Gabby: It is. I also think you have to temper expectations and be realistic.

Anne: Yeah.

Gabby: Because your age could play a factor in the types of jobs that you’re cast for, or the types of things that you’re suitable for.

Anne: Right.

Gabby: But I mean, you know, my thing on this is a personal perspective — so, growing up, I was the kid with older parents, much older. Sometimes people assumed that my folks were actually my grandparents. That has always kind of warped or twisted my sense of things like that because my parents were so much older than I, you know, I remember being in my 20’s, and like my friends were getting married and having kids, and I would be like, “oh my God. We are too young for that. What are you doing?”

Anne: [laughs]

Gabby: “Why, why in the world are you doing that right now? That, that, that’s crazy!” I got married much later in life myself as a result, and because I’ve always kind of how this, this thought process of like, we do have something of a luxury of time. You know, just 50 is not the end of anybody’s world.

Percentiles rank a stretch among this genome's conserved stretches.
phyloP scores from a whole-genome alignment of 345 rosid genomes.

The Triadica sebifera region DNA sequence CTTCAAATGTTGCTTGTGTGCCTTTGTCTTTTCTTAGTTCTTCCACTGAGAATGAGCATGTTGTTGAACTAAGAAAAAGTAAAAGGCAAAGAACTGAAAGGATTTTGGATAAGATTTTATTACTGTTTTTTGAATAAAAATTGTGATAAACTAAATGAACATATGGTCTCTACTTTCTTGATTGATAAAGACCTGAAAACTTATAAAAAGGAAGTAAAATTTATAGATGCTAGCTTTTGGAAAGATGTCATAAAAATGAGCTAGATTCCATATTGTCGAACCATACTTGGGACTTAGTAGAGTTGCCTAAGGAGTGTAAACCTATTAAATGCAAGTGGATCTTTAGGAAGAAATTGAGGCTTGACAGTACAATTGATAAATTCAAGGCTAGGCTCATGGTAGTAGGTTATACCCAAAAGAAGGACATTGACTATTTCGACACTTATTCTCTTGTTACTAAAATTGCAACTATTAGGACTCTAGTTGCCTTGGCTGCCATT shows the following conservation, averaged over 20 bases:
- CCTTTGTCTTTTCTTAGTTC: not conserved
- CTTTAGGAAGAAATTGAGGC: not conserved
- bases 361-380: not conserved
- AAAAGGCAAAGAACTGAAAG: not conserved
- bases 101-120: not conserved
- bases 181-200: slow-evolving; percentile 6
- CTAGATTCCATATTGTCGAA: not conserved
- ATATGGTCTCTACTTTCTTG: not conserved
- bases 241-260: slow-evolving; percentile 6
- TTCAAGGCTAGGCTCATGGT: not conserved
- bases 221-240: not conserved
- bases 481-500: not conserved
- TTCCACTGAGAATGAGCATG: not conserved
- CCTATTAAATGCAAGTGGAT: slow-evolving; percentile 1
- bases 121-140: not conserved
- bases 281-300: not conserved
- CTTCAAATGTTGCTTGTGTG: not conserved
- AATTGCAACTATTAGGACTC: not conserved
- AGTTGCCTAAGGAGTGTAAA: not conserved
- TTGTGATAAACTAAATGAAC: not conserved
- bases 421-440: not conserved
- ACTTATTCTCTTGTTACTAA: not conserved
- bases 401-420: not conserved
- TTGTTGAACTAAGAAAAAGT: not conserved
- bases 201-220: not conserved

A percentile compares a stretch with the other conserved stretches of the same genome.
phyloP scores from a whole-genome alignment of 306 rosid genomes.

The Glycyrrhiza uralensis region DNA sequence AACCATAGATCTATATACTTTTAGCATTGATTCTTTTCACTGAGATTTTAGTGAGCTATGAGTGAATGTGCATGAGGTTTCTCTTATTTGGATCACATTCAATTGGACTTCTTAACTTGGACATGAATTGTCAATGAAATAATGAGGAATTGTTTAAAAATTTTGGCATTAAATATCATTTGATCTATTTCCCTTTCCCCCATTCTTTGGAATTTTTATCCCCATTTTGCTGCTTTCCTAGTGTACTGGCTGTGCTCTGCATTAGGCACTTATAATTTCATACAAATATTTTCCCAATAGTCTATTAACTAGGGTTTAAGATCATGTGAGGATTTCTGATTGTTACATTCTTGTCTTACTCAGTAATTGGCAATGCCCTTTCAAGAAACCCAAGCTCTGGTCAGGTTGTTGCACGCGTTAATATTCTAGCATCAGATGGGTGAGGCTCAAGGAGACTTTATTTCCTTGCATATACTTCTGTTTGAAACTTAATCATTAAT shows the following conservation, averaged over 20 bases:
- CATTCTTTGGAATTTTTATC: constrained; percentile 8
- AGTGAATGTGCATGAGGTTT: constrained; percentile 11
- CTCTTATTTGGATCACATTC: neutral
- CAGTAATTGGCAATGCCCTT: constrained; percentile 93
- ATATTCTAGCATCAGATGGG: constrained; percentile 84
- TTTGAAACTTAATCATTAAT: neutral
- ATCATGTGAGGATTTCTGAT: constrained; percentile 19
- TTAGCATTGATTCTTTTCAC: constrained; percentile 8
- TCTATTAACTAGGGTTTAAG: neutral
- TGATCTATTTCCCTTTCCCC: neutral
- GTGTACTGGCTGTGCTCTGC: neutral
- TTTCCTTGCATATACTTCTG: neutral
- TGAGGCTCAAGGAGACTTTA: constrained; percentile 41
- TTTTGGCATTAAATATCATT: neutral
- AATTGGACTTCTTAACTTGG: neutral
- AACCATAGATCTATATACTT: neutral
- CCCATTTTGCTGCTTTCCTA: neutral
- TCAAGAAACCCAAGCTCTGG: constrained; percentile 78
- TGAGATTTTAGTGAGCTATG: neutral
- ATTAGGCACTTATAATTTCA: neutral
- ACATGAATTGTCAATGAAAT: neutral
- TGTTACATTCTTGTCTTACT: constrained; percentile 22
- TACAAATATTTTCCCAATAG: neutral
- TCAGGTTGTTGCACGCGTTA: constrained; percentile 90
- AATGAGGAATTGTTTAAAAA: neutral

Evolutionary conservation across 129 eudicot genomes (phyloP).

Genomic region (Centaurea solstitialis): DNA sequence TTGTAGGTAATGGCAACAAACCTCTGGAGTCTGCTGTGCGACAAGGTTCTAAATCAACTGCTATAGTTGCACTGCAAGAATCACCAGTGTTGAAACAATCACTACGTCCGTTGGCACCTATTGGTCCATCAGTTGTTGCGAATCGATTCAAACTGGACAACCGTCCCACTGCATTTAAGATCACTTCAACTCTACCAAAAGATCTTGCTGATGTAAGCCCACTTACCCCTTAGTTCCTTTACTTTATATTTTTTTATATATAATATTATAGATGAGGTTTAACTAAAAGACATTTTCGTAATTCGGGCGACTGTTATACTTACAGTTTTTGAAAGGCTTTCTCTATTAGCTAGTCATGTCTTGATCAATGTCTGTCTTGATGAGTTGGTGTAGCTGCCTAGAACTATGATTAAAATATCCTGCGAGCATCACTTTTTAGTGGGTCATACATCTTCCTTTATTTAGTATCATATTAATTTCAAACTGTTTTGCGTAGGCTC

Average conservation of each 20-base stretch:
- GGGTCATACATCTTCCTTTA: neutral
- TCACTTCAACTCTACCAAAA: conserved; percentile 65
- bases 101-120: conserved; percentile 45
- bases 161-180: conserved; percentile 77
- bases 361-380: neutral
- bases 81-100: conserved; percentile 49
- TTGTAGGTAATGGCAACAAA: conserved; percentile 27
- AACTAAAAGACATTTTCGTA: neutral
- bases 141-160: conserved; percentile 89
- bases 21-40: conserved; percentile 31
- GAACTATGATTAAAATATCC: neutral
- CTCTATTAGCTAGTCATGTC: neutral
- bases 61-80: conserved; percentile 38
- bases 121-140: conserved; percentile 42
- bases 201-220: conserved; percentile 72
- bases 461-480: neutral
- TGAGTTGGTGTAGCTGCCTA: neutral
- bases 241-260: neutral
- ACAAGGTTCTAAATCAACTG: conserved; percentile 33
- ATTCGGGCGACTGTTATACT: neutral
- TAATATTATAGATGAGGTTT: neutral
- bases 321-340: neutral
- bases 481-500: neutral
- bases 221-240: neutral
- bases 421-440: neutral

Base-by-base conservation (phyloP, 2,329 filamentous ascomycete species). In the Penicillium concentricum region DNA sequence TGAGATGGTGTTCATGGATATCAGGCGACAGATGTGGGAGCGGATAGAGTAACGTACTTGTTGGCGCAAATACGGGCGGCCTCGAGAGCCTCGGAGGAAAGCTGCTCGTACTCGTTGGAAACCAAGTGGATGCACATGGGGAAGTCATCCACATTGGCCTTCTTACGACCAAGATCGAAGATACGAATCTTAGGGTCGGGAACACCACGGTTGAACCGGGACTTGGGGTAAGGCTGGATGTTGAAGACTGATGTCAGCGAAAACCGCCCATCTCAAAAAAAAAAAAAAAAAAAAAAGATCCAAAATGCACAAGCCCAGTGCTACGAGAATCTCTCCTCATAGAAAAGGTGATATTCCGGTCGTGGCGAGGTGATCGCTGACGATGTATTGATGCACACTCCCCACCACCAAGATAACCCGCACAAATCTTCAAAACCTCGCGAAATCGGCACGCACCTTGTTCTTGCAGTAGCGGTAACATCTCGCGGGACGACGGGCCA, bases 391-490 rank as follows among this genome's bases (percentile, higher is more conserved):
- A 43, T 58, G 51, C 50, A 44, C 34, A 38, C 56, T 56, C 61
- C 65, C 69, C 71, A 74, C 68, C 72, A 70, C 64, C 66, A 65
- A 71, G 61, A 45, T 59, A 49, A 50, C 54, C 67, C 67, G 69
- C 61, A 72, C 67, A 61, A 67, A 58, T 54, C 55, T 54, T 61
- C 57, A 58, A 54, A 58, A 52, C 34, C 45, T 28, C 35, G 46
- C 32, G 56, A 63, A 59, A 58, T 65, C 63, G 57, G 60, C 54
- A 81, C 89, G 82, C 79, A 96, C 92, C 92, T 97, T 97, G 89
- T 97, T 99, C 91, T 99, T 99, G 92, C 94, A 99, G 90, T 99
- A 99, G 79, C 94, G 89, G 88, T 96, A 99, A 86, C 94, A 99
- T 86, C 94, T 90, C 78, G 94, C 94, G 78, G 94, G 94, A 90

Anne: Oh goodness, no.

Gabby: I mean, come on!

Anne: I, I’m, I’m going to say one of the biggest issues I think with maybe some older voiceover students is their uh adoption of technology, if I can say that.

Gabby: Correct.

Anne: You really, really have to understand technology, and you have to be, you have to be kind of technologically adept in order to really flourish and —

Gabby: Yeah.

Anne: And succeed in this career, and I think that some people who are, are older may or may not be, you know, as technologically adept as they, as they could be. But I’m always suggesting, you know, you need to go take a course. [laughs]

Gabby: Right.

Anne: You know, and, and make sure that you’re really familiar with the Internet, and the computer, and you can attach files, and you can edit audio files, and that is, that is a big component.

Gabby: There’s…yeah. There’s often a good bit of resistance from older generations —

Anne: Yes.